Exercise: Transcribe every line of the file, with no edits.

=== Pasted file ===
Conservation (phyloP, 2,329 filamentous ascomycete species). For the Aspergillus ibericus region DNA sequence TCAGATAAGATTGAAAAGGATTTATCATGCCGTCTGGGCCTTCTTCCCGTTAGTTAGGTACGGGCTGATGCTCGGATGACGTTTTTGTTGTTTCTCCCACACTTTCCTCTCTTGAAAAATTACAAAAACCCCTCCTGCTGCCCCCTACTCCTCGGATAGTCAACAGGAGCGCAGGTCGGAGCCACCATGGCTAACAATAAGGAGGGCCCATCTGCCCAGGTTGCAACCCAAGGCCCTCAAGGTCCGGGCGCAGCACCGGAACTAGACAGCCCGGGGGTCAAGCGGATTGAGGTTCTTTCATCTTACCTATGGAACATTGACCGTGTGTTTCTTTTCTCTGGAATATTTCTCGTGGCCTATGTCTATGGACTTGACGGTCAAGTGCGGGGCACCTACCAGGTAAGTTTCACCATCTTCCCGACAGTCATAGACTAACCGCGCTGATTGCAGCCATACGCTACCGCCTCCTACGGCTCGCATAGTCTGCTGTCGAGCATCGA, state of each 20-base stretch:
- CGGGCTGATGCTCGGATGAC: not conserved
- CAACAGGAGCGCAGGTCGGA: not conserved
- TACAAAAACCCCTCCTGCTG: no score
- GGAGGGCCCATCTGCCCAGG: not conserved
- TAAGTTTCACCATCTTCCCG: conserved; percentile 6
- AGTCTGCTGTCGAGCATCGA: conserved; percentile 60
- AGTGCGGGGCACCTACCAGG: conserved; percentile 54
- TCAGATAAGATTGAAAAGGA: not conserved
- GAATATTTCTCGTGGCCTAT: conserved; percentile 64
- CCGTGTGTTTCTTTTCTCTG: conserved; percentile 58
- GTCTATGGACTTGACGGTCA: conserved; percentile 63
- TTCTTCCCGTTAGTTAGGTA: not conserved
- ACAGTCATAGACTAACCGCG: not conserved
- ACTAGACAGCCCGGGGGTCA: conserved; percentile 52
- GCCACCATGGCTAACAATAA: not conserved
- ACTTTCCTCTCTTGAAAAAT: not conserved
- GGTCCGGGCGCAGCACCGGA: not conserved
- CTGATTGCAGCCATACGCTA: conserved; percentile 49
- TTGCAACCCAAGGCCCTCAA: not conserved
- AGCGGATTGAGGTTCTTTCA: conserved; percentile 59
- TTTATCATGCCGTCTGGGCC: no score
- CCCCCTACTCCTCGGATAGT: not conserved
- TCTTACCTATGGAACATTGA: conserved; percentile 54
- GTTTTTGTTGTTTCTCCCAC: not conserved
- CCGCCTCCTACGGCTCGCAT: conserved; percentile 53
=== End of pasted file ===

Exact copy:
Conservation (phyloP, 2,329 filamentous ascomycete species). For the Aspergillus ibericus region DNA sequence TCAGATAAGATTGAAAAGGATTTATCATGCCGTCTGGGCCTTCTTCCCGTTAGTTAGGTACGGGCTGATGCTCGGATGACGTTTTTGTTGTTTCTCCCACACTTTCCTCTCTTGAAAAATTACAAAAACCCCTCCTGCTGCCCCCTACTCCTCGGATAGTCAACAGGAGCGCAGGTCGGAGCCACCATGGCTAACAATAAGGAGGGCCCATCTGCCCAGGTTGCAACCCAAGGCCCTCAAGGTCCGGGCGCAGCACCGGAACTAGACAGCCCGGGGGTCAAGCGGATTGAGGTTCTTTCATCTTACCTATGGAACATTGACCGTGTGTTTCTTTTCTCTGGAATATTTCTCGTGGCCTATGTCTATGGACTTGACGGTCAAGTGCGGGGCACCTACCAGGTAAGTTTCACCATCTTCCCGACAGTCATAGACTAACCGCGCTGATTGCAGCCATACGCTACCGCCTCCTACGGCTCGCATAGTCTGCTGTCGAGCATCGA, state of each 20-base stretch:
- CGGGCTGATGCTCGGATGAC: not conserved
- CAACAGGAGCGCAGGTCGGA: not conserved
- TACAAAAACCCCTCCTGCTG: no score
- GGAGGGCCCATCTGCCCAGG: not conserved
- TAAGTTTCACCATCTTCCCG: conserved; percentile 6
- AGTCTGCTGTCGAGCATCGA: conserved; percentile 60
- AGTGCGGGGCACCTACCAGG: conserved; percentile 54
- TCAGATAAGATTGAAAAGGA: not conserved
- GAATATTTCTCGTGGCCTAT: conserved; percentile 64
- CCGTGTGTTTCTTTTCTCTG: conserved; percentile 58
- GTCTATGGACTTGACGGTCA: conserved; percentile 63
- TTCTTCCCGTTAGTTAGGTA: not conserved
- ACAGTCATAGACTAACCGCG: not conserved
- ACTAGACAGCCCGGGGGTCA: conserved; percentile 52
- GCCACCATGGCTAACAATAA: not conserved
- ACTTTCCTCTCTTGAAAAAT: not conserved
- GGTCCGGGCGCAGCACCGGA: not conserved
- CTGATTGCAGCCATACGCTA: conserved; percentile 49
- TTGCAACCCAAGGCCCTCAA: not conserved
- AGCGGATTGAGGTTCTTTCA: conserved; percentile 59
- TTTATCATGCCGTCTGGGCC: no score
- CCCCCTACTCCTCGGATAGT: not conserved
- TCTTACCTATGGAACATTGA: conserved; percentile 54
- GTTTTTGTTGTTTCTCCCAC: not conserved
- CCGCCTCCTACGGCTCGCAT: conserved; percentile 53